If your child is having some troubles at school you will find that it will affect the other areas of their life also. These problems can range from academic struggles to social issues and anything in between. It can be easy to jump to conclusions and think you know what the problem is. But instead of getting up in arms, you need to focus on supporting your child first. Here fours things you should avoid doing when your child is struggling…
1: Don’t Assume You Know The Cause
Thinking you know what the issue is and actually knowing what the issue is are two completely different things. So don’t jump to conclusions too quickly. Instead, try to find out what the actual cause of the struggles are.
What To Do: Have a casual chat with your child to see what is bothering them. You can also involve their teacher to get further insight. By understanding the problem you can come up with a solution that works for everyone, and you can come up with it together.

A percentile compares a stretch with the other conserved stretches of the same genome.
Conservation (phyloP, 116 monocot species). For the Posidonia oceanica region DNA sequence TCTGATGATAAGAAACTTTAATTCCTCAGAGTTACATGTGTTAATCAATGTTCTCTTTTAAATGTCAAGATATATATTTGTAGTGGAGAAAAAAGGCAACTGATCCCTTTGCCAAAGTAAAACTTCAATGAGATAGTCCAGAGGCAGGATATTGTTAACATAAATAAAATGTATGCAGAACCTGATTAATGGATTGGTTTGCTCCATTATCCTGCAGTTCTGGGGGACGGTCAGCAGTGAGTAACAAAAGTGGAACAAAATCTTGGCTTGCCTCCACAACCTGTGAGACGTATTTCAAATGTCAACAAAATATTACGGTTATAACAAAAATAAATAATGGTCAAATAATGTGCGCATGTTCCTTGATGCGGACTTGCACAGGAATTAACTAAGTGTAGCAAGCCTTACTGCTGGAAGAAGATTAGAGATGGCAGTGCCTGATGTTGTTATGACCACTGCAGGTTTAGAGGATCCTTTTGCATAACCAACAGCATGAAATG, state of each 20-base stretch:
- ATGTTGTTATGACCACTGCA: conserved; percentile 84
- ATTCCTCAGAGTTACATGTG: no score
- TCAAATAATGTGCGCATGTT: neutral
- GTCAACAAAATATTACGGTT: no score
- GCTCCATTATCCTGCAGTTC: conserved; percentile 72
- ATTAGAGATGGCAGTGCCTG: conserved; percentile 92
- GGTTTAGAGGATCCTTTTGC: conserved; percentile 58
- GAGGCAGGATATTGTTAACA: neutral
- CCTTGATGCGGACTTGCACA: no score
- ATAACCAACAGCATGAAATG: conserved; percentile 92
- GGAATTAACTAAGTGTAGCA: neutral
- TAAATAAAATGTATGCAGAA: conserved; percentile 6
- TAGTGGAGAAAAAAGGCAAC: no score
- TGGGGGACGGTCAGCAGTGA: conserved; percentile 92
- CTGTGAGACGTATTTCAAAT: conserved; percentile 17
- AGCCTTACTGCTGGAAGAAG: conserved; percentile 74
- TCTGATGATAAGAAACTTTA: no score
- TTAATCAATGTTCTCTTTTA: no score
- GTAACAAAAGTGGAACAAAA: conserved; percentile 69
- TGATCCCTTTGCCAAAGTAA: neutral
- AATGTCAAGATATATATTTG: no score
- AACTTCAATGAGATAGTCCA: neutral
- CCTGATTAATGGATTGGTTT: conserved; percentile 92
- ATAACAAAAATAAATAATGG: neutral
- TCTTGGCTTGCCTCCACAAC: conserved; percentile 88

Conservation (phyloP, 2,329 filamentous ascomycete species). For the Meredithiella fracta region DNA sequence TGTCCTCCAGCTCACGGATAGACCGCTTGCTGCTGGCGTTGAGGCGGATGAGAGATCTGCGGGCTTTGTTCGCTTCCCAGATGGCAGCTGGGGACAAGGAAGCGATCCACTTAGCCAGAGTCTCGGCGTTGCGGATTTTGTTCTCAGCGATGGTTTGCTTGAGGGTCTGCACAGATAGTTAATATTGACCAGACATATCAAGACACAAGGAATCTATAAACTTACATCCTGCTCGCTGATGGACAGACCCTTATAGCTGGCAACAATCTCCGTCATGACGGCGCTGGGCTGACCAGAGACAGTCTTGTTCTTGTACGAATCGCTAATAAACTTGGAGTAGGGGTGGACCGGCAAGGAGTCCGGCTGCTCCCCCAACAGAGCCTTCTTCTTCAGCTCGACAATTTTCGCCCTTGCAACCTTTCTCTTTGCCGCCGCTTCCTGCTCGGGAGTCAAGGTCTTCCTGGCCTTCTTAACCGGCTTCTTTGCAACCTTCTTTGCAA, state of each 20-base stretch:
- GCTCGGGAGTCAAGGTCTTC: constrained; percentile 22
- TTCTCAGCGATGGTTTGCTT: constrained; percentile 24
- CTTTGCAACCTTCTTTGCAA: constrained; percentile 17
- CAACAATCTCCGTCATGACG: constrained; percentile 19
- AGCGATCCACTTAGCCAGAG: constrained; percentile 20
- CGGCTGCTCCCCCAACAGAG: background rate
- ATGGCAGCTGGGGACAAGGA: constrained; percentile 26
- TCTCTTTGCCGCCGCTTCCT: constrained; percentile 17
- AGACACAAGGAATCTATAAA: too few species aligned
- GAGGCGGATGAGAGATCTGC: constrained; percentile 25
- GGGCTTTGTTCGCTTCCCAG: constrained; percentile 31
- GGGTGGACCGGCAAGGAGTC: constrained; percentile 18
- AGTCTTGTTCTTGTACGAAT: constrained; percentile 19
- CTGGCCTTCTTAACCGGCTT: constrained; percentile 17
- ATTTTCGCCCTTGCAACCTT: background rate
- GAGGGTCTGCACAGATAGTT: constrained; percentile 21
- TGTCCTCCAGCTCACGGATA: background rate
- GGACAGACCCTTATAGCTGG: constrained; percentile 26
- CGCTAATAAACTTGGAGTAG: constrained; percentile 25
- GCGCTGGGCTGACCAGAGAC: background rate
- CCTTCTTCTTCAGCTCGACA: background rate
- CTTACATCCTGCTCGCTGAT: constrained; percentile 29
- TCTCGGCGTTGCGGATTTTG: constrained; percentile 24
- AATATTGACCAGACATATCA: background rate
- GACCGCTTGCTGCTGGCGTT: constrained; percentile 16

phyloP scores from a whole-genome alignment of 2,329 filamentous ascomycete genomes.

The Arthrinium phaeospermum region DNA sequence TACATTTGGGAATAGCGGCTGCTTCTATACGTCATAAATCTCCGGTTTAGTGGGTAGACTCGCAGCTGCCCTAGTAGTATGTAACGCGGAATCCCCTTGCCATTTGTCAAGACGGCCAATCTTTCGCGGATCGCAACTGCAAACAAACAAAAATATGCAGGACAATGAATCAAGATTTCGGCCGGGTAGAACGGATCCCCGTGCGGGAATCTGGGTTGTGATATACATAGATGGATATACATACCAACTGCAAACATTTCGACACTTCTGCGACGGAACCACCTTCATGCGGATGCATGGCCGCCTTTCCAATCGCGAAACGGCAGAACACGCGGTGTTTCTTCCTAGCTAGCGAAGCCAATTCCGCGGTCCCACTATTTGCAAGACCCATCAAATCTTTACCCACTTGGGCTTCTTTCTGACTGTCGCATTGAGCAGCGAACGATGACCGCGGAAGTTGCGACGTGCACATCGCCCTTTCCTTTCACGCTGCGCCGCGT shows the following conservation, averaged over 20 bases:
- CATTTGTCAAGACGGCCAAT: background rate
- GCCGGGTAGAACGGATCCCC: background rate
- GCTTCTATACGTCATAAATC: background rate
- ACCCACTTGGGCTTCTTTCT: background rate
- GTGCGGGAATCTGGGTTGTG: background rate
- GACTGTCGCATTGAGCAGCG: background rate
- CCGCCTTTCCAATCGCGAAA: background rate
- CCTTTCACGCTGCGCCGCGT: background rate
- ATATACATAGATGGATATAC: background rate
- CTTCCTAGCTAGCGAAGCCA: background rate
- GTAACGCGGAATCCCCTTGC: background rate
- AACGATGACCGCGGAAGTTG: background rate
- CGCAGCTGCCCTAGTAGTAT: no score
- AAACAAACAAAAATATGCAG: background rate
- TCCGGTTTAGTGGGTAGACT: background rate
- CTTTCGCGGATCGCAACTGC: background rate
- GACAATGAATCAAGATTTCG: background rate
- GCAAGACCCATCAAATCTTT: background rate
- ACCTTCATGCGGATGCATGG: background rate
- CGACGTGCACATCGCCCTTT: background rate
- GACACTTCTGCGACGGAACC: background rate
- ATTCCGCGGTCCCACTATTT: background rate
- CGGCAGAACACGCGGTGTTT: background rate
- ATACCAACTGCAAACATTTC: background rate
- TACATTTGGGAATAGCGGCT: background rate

2: Remove The Distractions
There are many distractions in our busy modern world, so don’t let them affect your children. If you let your child do their homework in front of the TV or a device, then they are not able to give anything their full attention. This can affect their ability to concentrate long term.
What To Do: Set up a designated homework space that has no distractions. It should be a quiet retreat spot for your child. Because you don’t want homework to seem like a chore, you want to make the space comfortable and inviting. You should try to customise it to your child’s needs and interests to encourage productivity.
3: Demand Answers
Making your child feel like they are on trial over their struggles will not encourage them to open up to you. Neither will wishy-washy questions like ‘How was your day?’ This is the kind of question they can brush off with a one word answer.
What To Do: Foster communication by talking about anything and everything. This will get them used to talking to you. Then you can go ahead and ask them specific questions about their day. If you know they had a test, or if they are having trouble with a certain classroom peer. This gives your child more opportunity to open up and let you know the real reasons for their issues.
4: Crank Up The Rules
Imposing unnecessary rules on your child will not have the desired effect you are hoping for. If the initial rules are not working then you should probably explore why that is instead of heaping more rules on them.
What To Do: Make a new routine and set of rules that work for the whole family. Come up with it together so that everyone can have input and be on the same page about the final decisions.